Thread: Stage Four

It doesn’t exist. But we keep hoping.

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You'll also see guys with great freeze lists turn into over-critical shoppers: "No, that might be a buck too much." "No, he had a bad year three years ago." If your freeze list is great, track your categories carefully, and spend the money on t-bills.
Mike Dean TMU2009
Mar 4 '12
To elaborate on that, I've seen more than a few owners make the mistake of trying to get cute and turning a good freeze list into a mediocre team by over thinking things. "I need to dump saves" or "I can maximize value by getting the guys with the highest Post All Star HR totals!" Being category or strategy cute is great if you have a bad freeze list and are going to finish 8th by having a straight auction, but there's no need to do it if you're holding the hammer.
Mike Gianella MikeG
Mar 4 '12
"I've never thought Stage Four was more than the application of artistic flair to Stage Three principles."

Well said, Toz. Makes me feel like, I dunno, Rembrandt or one of them turtles.
Gene McCaffrey GeneM
Mar 4 '12
I think Peter really hit the nail on the head. I know when I set my bid limits, my paper has the limit. My brain has the strategy. In my AL in 2010, I had a killer freeze list and not a lot of money to work with...I knew I needed to buy stats and overpaid slightly for Michael Young, one, because I could, two, because it was the right position, and three, because I needed those particular stats (of course, he hit .284 and not in the .320s, but life goes on).

I've never thought Stage Four was more than the application of artistic flair to Stage Three principles.
John Toczydlowski Toz
Feb 28 '12
I do agree with that as well.

If it says $26 on your list and he's the guy you need to win, you say $27.
Kent Ostby Seadogs
Feb 28 '12
This is righteous Stage Four talk. Key is not to be cute. If you have the cudgel, use it.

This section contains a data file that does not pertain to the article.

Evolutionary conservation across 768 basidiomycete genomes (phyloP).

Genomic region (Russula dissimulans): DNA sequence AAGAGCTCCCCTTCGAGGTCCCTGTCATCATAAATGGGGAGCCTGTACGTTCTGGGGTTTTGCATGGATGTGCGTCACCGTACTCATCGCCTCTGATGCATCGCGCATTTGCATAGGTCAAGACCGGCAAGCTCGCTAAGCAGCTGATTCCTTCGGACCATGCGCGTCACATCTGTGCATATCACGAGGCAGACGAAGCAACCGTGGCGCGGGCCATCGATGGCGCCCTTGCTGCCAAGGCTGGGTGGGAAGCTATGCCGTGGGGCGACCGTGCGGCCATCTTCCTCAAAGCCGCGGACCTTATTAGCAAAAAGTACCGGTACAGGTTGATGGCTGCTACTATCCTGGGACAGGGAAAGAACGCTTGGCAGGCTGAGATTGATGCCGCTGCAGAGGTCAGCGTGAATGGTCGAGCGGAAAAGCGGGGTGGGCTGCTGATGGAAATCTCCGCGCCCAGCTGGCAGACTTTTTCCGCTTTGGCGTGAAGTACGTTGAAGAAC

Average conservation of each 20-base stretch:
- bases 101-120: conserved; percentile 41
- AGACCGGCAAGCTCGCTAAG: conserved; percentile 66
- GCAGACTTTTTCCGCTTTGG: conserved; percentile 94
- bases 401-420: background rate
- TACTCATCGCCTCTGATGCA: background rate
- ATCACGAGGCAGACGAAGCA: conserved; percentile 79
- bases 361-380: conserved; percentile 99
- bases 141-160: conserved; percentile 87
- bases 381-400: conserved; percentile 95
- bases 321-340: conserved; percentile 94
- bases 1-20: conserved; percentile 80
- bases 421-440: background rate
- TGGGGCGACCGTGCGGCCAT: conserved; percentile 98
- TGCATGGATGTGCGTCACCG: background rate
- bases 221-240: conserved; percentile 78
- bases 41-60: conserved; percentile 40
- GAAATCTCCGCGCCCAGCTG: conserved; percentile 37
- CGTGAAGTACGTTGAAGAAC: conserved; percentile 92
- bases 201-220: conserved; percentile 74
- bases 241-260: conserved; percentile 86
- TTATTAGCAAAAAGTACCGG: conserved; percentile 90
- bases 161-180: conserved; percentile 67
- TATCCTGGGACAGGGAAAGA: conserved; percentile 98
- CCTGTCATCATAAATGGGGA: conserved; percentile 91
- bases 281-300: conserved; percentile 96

Peter Kreutzer Rotoman
Feb 27 '12
You're right, Peter. Much better to have $43 on your sheet, even if you can afford more, not just to free up money for other things but to avoid a phony sense of confidence when $41 turns out to be enough. But you definitely want to be prepared to make an adjustment if $43 turns out not to be enough.

This all assumes you have not just one of the better freeze lists but the best freeze list. And that starting pitching is not your longest suit. And that there are few top-notch starters available.

In that situation you don't want to be cute and let the other guy have Halladay at a ridiculously inflated price just because he can't afford it.
Alex Patton Alex
Feb 27 '12
The team that calculates he could pay Halladay $50 also knows that other teams bid limits are going to top out at $40, so he's going to assign a bid limit of $43 (or whatever) so that he doesn't shortchange himself elsewhere. If someone improbably enforces up to the high 40s he'll have to make an adjustment, but that early in the draft teams aren't going to push too hard.
Peter Kreutzer Rotoman
Feb 27 '12
The question then becomes, can you price enforce above your max bid, if that means you may have to eat that high production player and reduce your quality elsewhere.

I say max bids are for a reason. If someone else has a higher max on a player, that's the reason he gets the player. Going meta and price enforcing to a perceived max bid for someone else, well, that could be Stage 4, or Stage 9, or suicide depending on when in the auction it is and what the result is.
Eugene Freedman EugeneFreed
Feb 27 '12
Alex sounds like he's saying Team B's limit is $50 because of his freeze list ... which is something Team A knows ... so if Team A is Alex (or has Alex-like wisdom :-), then Tex's question comes into play ... and I think he's proposing that that be Stage 9? :-)
Howard Lynch LynchMob
Feb 27 '12